During the first few days after surgery, you’ll have limited mobility and will need a lot of support. To set yourself up for success, follow these guidelines:
- First and foremost, expect pain and discomfort. Experiencing some post-surgical pain and discomfort is normal; you had a major surgery and your body needs time to recover.
- Pick up prescription medications before surgery. The last thing you’ll want to do right after a hip replacement is stop at the pharmacy. Ask your doctor to prescribe the pain medication you’ll need before your surgery date so you can go straight home to start recovering.
- Meet with a physical and occupational therapist before surgery. They can teach you strength exercises to start the day after surgery and show you how to use a walker or crutches. They also can recommend ways to prepare your home to navigate stairs and use the restroom.
- Designate your at-home helpers. Determine who is going to drive you home from surgery and to your follow-up appointments. Find out who can stay with you to assist with daily tasks such as cooking or getting a drink of water.
- Establish communication methods. Be sure the phone number your care team has on file is accurate in case they need to reach you and that you know who to call if you have questions during recovery.
Resuming activity after hip replacement surgery.
Recovery after hip replacement takes about six weeks for most patients. After two weeks, you’ll have a follow-up appointment with your surgeon to discuss your comfort level with increasing activity. Patients who were active before surgery generally bounce back quicker and can resume many of their favorite activities at this time, such as running, walking, and biking.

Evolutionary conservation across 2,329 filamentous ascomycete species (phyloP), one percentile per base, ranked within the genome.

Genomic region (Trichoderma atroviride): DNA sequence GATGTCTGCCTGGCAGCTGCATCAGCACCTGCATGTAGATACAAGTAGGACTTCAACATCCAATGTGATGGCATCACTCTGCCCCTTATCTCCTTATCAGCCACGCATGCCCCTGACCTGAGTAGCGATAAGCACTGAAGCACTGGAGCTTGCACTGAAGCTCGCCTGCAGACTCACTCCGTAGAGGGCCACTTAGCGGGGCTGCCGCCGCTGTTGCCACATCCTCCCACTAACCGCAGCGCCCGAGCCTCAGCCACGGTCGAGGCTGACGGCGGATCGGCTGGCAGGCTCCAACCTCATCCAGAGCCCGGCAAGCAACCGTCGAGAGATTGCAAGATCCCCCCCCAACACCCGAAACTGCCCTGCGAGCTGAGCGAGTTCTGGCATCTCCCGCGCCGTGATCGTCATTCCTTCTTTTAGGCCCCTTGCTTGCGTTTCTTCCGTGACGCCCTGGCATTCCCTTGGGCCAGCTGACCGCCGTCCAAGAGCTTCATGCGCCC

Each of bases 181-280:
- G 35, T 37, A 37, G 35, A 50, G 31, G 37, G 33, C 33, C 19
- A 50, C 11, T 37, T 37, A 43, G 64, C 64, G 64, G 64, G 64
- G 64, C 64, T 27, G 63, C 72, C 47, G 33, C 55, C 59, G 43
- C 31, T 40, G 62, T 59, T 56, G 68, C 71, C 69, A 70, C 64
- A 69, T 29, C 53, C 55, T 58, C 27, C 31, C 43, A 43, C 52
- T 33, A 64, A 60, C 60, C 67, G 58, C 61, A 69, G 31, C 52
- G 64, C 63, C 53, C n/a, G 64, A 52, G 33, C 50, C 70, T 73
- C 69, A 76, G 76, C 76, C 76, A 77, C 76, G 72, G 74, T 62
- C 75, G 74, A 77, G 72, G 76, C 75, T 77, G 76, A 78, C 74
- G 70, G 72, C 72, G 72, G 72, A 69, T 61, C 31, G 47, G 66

After five to six weeks, most patients can drive again. Your recovery speed depends on how you feel physically and mentally. But no matter what, it’s important to keep moving, even if your intensity level is much lower than it was before surgery.
Some patients are concerned that fully resuming activity will increase their chances of needing future surgery to replace their hip replacement. But there’s no reason to worry – hip implants are lasting longer than ever.
Related reading: ‘GPS’ Improves Knee and Hip Replacement Outcomes
How long does a hip replacement last?
While the life of an artificial joint varies for everyone, modern hip implants last much longer than older models. The first generation of hip implants had modular components that sometimes failed after 15 years.
And with over 450,000 total hip replacements being performed in the U.S. each year, I expect even more hip implant advancements in the next several years.
Most of my patients are in their 60s and 70s, and they’re unlikely to ever need another hip surgery. However, more younger patients are also receiving joint replacements and it’s too soon to tell if or when they’ll need more surgery.
Related reading: Am I Too Young for Knee or Hip Replacement
One of the reasons I love performing hip replacement surgery is because of how effective it is. But many people delay surgery and tolerate unnecessary pain because they fear the recovery period. Though you will experience short-term pain and discomfort, the weeks or months it takes to recover are nothing compared to the years you can spend enjoying your favorite activities again.